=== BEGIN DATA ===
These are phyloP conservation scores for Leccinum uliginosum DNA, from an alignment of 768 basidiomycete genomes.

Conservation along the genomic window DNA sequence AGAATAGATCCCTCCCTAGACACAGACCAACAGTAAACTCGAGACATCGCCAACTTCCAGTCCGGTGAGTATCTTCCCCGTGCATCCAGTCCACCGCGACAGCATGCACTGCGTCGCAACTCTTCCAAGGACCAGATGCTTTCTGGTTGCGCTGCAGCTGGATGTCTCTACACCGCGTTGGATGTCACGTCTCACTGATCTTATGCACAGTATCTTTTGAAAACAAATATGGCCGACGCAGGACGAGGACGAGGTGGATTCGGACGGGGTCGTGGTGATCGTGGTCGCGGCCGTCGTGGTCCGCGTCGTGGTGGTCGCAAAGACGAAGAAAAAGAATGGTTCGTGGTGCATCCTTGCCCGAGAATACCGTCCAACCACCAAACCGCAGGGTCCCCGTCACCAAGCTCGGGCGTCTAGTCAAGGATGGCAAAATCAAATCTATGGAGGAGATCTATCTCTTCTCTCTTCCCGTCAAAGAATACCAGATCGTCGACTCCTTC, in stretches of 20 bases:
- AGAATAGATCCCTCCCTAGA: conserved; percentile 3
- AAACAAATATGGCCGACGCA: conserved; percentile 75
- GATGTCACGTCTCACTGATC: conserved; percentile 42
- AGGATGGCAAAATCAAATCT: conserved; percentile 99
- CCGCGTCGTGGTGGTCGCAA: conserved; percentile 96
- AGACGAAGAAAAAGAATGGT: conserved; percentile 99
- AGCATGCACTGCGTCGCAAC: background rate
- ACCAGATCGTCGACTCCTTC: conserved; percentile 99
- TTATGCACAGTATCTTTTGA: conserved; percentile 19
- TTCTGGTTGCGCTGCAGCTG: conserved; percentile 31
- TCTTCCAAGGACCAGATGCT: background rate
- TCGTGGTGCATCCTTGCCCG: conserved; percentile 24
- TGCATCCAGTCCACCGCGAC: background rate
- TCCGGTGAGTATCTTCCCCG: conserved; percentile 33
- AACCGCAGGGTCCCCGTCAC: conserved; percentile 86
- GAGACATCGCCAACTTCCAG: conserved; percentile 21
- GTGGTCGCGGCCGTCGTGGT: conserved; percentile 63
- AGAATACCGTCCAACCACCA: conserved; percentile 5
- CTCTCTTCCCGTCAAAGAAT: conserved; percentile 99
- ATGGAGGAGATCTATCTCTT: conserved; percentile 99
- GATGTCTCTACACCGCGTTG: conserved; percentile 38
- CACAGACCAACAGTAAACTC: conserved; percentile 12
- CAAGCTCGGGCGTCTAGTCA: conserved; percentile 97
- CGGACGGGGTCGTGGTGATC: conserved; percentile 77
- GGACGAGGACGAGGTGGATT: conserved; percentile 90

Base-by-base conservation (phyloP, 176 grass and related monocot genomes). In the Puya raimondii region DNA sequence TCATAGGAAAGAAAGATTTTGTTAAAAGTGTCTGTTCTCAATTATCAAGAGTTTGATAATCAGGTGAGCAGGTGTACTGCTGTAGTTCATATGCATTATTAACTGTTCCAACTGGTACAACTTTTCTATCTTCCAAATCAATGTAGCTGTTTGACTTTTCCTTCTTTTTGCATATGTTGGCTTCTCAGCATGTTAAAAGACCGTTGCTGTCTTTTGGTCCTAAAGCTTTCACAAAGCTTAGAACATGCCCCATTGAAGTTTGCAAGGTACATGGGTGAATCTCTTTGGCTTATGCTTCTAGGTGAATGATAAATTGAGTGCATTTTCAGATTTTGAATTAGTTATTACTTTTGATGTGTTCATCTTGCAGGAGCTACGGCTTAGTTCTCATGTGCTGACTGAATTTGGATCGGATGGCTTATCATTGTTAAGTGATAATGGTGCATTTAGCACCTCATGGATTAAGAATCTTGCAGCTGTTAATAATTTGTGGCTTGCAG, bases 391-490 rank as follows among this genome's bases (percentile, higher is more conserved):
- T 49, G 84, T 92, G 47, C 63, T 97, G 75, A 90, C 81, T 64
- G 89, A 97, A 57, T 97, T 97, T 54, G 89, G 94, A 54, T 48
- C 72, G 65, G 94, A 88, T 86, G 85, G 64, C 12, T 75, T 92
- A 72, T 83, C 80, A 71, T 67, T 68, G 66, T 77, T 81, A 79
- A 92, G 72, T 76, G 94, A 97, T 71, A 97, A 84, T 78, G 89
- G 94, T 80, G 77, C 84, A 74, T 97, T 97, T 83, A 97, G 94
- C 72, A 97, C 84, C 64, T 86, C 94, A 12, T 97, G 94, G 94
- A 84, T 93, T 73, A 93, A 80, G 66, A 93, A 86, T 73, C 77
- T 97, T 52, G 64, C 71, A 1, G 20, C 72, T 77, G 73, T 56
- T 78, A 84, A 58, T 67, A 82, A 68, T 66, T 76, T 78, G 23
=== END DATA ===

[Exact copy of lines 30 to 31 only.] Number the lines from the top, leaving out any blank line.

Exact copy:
- G 89, A 97, A 57, T 97, T 97, T 54, G 89, G 94, A 54, T 48
- C 72, G 65, G 94, A 88, T 86, G 85, G 64, C 12, T 75, T 92